The 1960 version of the film is less understated and more straightforward: Wyndham’s narrator vanishes from the story, the number of children is reduced, and they are given the mind-reading power which facilitates a more dramatic ending to the story. The script overseen by Carpenter is really a progression of the same process of simplification, with the additional factor that his reputation primarily as the director of horror movies seems to have pushed the film further in this direction: the story is punctuated by a number of ‘shock’ moments (like the one with the barbecue), but their impact feels oddly muted – even when the film goes into full ‘horror mode’, as in the sequence where Alley is compelled to dissect herself alive, it’s oddly anodyne and lacking in the visceral impact you’d expect. In the end the film is thumpingly unsubtle without ever being much fun. (Carpenter has defended this by saying a movie with a budget of over $10 million can’t be as extreme as one made for less money, as it needs a wider audience to be financially successful.)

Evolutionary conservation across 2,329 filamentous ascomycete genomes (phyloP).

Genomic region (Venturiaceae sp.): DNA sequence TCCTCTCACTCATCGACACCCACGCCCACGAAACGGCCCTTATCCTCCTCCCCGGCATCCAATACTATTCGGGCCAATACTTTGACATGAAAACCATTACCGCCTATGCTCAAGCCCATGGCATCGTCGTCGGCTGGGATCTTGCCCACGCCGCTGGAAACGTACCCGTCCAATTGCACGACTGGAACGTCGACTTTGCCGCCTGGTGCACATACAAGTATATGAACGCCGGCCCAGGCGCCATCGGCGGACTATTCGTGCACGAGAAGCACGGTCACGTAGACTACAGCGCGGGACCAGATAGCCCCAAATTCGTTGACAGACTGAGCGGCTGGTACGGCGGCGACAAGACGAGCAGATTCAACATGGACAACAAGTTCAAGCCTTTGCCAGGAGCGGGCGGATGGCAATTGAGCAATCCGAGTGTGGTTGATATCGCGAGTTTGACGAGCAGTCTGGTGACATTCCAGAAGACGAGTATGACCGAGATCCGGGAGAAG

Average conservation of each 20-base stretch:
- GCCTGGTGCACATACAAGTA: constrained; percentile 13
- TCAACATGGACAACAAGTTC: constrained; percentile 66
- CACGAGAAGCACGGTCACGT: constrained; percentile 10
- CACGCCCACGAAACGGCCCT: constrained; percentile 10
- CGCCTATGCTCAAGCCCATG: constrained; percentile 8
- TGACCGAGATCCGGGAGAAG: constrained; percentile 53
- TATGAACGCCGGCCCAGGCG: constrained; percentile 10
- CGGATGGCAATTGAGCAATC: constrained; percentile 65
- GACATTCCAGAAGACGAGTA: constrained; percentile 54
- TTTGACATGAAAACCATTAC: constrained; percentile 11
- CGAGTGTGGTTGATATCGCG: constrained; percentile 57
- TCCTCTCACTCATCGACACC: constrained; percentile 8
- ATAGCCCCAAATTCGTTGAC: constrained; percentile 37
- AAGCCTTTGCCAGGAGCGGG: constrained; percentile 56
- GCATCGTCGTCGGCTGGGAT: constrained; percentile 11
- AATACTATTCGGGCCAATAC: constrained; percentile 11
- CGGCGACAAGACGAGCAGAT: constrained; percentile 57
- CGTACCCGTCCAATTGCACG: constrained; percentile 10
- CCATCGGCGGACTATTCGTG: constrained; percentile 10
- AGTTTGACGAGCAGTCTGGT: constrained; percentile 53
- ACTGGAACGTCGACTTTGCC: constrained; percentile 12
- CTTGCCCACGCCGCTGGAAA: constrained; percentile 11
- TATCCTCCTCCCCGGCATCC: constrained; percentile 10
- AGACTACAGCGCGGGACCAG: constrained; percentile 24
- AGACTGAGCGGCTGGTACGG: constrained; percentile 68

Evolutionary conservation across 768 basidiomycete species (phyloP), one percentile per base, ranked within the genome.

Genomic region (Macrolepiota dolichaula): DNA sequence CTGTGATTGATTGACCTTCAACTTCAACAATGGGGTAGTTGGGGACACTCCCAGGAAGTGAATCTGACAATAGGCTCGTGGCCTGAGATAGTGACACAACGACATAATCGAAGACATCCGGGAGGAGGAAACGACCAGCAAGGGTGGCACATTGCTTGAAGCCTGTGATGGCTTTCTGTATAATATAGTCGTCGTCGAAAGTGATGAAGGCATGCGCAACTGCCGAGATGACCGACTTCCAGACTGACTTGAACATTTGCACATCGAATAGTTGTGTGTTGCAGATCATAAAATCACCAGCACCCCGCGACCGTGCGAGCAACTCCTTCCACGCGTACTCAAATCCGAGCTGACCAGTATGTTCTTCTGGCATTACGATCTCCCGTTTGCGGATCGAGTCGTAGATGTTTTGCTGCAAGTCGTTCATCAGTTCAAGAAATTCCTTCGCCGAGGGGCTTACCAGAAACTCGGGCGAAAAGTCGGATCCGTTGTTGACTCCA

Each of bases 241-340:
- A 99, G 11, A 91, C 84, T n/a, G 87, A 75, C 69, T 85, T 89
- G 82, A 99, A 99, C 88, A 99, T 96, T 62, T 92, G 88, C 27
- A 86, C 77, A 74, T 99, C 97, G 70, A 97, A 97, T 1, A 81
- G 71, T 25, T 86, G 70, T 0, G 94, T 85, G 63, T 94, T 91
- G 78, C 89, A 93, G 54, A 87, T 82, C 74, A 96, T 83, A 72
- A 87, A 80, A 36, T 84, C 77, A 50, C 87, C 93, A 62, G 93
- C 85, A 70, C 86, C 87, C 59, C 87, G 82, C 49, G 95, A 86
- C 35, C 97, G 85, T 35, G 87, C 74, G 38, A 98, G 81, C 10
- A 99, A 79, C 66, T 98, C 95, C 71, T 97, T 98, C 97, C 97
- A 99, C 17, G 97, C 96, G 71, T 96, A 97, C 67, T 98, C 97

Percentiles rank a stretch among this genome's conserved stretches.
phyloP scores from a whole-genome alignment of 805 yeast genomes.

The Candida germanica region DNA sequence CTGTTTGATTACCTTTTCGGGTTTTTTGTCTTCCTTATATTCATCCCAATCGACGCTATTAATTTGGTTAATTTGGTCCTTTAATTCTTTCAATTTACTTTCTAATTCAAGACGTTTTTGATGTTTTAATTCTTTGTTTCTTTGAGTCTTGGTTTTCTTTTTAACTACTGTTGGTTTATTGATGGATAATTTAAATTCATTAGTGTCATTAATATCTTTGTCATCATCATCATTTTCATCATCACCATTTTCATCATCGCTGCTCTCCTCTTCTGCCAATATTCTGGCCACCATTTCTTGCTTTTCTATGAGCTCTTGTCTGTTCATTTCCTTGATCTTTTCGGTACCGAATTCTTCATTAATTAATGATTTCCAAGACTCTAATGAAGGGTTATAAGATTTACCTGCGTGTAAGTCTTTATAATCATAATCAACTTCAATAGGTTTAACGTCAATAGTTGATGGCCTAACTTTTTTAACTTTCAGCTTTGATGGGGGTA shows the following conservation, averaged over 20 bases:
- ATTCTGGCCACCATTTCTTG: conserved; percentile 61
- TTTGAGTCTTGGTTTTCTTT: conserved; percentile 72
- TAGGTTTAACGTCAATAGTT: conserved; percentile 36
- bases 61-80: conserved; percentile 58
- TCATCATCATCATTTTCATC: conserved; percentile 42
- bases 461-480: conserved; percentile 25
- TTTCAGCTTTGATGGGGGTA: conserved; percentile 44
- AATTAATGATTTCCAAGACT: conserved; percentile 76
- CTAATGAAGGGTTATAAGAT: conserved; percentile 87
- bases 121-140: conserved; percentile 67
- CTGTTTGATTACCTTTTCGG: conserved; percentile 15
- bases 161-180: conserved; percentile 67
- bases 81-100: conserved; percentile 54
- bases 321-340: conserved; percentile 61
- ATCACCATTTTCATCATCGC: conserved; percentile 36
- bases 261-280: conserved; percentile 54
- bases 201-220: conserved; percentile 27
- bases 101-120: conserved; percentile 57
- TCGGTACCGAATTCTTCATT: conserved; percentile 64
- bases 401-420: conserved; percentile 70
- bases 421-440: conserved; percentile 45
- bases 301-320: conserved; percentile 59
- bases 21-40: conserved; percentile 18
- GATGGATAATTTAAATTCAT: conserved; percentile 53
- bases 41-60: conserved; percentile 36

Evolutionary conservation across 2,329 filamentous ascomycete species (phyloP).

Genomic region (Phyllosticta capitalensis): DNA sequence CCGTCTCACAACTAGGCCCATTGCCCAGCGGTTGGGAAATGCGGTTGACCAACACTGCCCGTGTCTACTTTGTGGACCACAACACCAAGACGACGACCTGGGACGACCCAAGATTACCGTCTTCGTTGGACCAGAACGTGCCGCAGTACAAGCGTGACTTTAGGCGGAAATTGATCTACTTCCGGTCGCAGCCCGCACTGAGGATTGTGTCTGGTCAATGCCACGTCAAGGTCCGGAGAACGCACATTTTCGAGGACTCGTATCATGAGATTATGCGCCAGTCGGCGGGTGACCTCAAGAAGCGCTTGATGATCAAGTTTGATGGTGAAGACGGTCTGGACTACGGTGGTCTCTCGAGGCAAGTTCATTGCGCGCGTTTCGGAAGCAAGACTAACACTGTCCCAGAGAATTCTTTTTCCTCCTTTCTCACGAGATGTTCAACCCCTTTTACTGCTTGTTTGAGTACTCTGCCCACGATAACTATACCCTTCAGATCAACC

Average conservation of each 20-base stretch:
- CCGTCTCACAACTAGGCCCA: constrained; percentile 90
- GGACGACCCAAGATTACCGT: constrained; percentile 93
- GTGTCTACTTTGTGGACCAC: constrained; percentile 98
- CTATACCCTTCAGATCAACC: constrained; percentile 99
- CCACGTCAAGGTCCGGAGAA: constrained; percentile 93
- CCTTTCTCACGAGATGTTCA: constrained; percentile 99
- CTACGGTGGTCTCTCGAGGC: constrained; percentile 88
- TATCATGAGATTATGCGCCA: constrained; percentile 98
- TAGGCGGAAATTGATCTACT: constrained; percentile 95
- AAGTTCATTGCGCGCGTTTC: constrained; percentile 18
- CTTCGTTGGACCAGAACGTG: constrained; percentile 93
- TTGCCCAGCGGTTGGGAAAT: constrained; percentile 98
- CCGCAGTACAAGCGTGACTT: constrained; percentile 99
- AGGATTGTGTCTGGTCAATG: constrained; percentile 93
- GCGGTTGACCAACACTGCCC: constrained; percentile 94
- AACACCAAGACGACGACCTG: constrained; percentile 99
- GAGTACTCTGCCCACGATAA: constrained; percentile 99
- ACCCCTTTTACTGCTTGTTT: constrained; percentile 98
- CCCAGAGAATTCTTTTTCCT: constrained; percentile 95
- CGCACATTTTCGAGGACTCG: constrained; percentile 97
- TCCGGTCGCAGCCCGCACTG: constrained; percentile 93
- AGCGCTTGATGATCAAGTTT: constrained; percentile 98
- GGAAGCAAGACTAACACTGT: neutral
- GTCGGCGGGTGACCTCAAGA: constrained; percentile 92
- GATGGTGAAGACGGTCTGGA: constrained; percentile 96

What makes this especially odd is that John Carpenter is on record as an admirer of the book and the original film, and was apparently trying hard to resist attempts to alter the basis of the story. The plot point that other parts of the world also hosted similar colonies of unearthly children is stressed here in a way that it wasn’t in 1960, nor in the novel (at least, not to the same extent). Yet there are still changes, some of them more interesting than others. The Children seem pair-bonded, and the death of one of the infants means her intended partner grows up more susceptible to human emotion (this doesn’t go anywhere especially interesting). One thing Carpenter has to contend with that Wyndham didn’t is Roe v Wade, and the film does have to address the question of why the recipients of these strange pregnancies don’t at least consider playing it safe and having terminations. In the end the suggestion is that they are compelled not to by the same force which implanted them, which is probably the neatest available option.